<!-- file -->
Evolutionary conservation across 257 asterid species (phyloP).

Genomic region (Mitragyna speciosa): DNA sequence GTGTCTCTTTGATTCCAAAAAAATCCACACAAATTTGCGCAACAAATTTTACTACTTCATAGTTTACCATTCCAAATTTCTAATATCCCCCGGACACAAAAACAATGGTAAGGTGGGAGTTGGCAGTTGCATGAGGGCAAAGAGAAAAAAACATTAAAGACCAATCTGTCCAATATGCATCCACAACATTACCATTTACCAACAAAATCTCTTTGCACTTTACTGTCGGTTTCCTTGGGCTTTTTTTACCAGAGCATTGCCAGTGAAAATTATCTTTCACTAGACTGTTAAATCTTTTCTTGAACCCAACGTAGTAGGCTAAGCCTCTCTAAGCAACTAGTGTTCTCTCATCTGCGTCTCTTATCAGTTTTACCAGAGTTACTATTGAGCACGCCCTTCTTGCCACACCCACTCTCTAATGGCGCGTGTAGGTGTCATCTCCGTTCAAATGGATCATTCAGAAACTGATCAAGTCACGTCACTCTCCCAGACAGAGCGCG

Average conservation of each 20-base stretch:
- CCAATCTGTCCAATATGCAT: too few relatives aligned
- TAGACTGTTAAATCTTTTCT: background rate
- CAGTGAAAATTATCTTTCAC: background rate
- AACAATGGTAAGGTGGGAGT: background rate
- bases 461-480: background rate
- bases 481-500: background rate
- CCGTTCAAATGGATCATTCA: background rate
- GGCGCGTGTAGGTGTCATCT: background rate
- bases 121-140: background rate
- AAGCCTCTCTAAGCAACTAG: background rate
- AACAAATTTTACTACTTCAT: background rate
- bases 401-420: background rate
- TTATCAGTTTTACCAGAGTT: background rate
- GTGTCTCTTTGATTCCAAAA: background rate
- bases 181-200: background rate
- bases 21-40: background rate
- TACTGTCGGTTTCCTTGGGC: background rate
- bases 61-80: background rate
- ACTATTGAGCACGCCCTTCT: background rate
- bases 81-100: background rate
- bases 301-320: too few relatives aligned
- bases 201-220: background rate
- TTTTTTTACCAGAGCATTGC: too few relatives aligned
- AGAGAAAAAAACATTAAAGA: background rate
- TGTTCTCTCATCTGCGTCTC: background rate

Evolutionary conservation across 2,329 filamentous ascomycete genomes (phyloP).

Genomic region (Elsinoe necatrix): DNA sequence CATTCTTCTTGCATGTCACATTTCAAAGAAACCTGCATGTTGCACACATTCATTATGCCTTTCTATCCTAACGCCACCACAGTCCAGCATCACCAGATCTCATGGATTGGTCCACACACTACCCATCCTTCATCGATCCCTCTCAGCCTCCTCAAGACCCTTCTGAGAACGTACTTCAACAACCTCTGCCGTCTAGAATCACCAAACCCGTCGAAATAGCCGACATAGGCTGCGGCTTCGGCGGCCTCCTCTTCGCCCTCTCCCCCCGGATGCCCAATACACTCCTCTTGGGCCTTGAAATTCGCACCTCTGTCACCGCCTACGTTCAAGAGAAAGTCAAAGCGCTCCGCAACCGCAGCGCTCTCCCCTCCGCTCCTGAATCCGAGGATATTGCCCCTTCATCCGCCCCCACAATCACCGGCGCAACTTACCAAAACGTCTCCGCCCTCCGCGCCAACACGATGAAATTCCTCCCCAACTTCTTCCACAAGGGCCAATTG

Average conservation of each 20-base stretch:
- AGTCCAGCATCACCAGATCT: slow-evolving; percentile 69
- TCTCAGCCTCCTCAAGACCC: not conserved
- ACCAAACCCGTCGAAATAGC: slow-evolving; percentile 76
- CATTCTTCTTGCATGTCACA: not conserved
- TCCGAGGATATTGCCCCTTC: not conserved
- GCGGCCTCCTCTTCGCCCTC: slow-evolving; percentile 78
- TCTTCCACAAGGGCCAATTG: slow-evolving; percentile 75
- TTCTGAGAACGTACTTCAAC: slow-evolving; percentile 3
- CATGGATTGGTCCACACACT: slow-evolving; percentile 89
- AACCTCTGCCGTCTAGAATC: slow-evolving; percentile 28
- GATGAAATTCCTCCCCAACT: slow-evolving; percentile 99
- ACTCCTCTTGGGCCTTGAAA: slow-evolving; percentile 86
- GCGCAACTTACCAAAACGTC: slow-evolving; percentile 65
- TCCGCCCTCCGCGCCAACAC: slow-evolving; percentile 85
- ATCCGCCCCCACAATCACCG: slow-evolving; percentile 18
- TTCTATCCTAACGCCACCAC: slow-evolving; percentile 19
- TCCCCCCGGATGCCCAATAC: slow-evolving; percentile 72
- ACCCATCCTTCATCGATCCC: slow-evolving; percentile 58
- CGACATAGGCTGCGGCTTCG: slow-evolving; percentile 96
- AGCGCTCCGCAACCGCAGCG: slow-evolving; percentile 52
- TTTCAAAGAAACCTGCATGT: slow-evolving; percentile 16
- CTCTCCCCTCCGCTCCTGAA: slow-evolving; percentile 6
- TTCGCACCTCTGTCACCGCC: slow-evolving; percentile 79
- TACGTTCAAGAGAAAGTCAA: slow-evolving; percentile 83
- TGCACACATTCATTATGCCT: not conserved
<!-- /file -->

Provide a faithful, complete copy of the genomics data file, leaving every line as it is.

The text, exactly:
Evolutionary conservation across 257 asterid species (phyloP).

Genomic region (Mitragyna speciosa): DNA sequence GTGTCTCTTTGATTCCAAAAAAATCCACACAAATTTGCGCAACAAATTTTACTACTTCATAGTTTACCATTCCAAATTTCTAATATCCCCCGGACACAAAAACAATGGTAAGGTGGGAGTTGGCAGTTGCATGAGGGCAAAGAGAAAAAAACATTAAAGACCAATCTGTCCAATATGCATCCACAACATTACCATTTACCAACAAAATCTCTTTGCACTTTACTGTCGGTTTCCTTGGGCTTTTTTTACCAGAGCATTGCCAGTGAAAATTATCTTTCACTAGACTGTTAAATCTTTTCTTGAACCCAACGTAGTAGGCTAAGCCTCTCTAAGCAACTAGTGTTCTCTCATCTGCGTCTCTTATCAGTTTTACCAGAGTTACTATTGAGCACGCCCTTCTTGCCACACCCACTCTCTAATGGCGCGTGTAGGTGTCATCTCCGTTCAAATGGATCATTCAGAAACTGATCAAGTCACGTCACTCTCCCAGACAGAGCGCG

Average conservation of each 20-base stretch:
- CCAATCTGTCCAATATGCAT: too few relatives aligned
- TAGACTGTTAAATCTTTTCT: background rate
- CAGTGAAAATTATCTTTCAC: background rate
- AACAATGGTAAGGTGGGAGT: background rate
- bases 461-480: background rate
- bases 481-500: background rate
- CCGTTCAAATGGATCATTCA: background rate
- GGCGCGTGTAGGTGTCATCT: background rate
- bases 121-140: background rate
- AAGCCTCTCTAAGCAACTAG: background rate
- AACAAATTTTACTACTTCAT: background rate
- bases 401-420: background rate
- TTATCAGTTTTACCAGAGTT: background rate
- GTGTCTCTTTGATTCCAAAA: background rate
- bases 181-200: background rate
- bases 21-40: background rate
- TACTGTCGGTTTCCTTGGGC: background rate
- bases 61-80: background rate
- ACTATTGAGCACGCCCTTCT: background rate
- bases 81-100: background rate
- bases 301-320: too few relatives aligned
- bases 201-220: background rate
- TTTTTTTACCAGAGCATTGC: too few relatives aligned
- AGAGAAAAAAACATTAAAGA: background rate
- TGTTCTCTCATCTGCGTCTC: background rate

Evolutionary conservation across 2,329 filamentous ascomycete genomes (phyloP).

Genomic region (Elsinoe necatrix): DNA sequence CATTCTTCTTGCATGTCACATTTCAAAGAAACCTGCATGTTGCACACATTCATTATGCCTTTCTATCCTAACGCCACCACAGTCCAGCATCACCAGATCTCATGGATTGGTCCACACACTACCCATCCTTCATCGATCCCTCTCAGCCTCCTCAAGACCCTTCTGAGAACGTACTTCAACAACCTCTGCCGTCTAGAATCACCAAACCCGTCGAAATAGCCGACATAGGCTGCGGCTTCGGCGGCCTCCTCTTCGCCCTCTCCCCCCGGATGCCCAATACACTCCTCTTGGGCCTTGAAATTCGCACCTCTGTCACCGCCTACGTTCAAGAGAAAGTCAAAGCGCTCCGCAACCGCAGCGCTCTCCCCTCCGCTCCTGAATCCGAGGATATTGCCCCTTCATCCGCCCCCACAATCACCGGCGCAACTTACCAAAACGTCTCCGCCCTCCGCGCCAACACGATGAAATTCCTCCCCAACTTCTTCCACAAGGGCCAATTG

Average conservation of each 20-base stretch:
- AGTCCAGCATCACCAGATCT: slow-evolving; percentile 69
- TCTCAGCCTCCTCAAGACCC: not conserved
- ACCAAACCCGTCGAAATAGC: slow-evolving; percentile 76
- CATTCTTCTTGCATGTCACA: not conserved
- TCCGAGGATATTGCCCCTTC: not conserved
- GCGGCCTCCTCTTCGCCCTC: slow-evolving; percentile 78
- TCTTCCACAAGGGCCAATTG: slow-evolving; percentile 75
- TTCTGAGAACGTACTTCAAC: slow-evolving; percentile 3
- CATGGATTGGTCCACACACT: slow-evolving; percentile 89
- AACCTCTGCCGTCTAGAATC: slow-evolving; percentile 28
- GATGAAATTCCTCCCCAACT: slow-evolving; percentile 99
- ACTCCTCTTGGGCCTTGAAA: slow-evolving; percentile 86
- GCGCAACTTACCAAAACGTC: slow-evolving; percentile 65
- TCCGCCCTCCGCGCCAACAC: slow-evolving; percentile 85
- ATCCGCCCCCACAATCACCG: slow-evolving; percentile 18
- TTCTATCCTAACGCCACCAC: slow-evolving; percentile 19
- TCCCCCCGGATGCCCAATAC: slow-evolving; percentile 72
- ACCCATCCTTCATCGATCCC: slow-evolving; percentile 58
- CGACATAGGCTGCGGCTTCG: slow-evolving; percentile 96
- AGCGCTCCGCAACCGCAGCG: slow-evolving; percentile 52
- TTTCAAAGAAACCTGCATGT: slow-evolving; percentile 16
- CTCTCCCCTCCGCTCCTGAA: slow-evolving; percentile 6
- TTCGCACCTCTGTCACCGCC: slow-evolving; percentile 79
- TACGTTCAAGAGAAAGTCAA: slow-evolving; percentile 83
- TGCACACATTCATTATGCCT: not conserved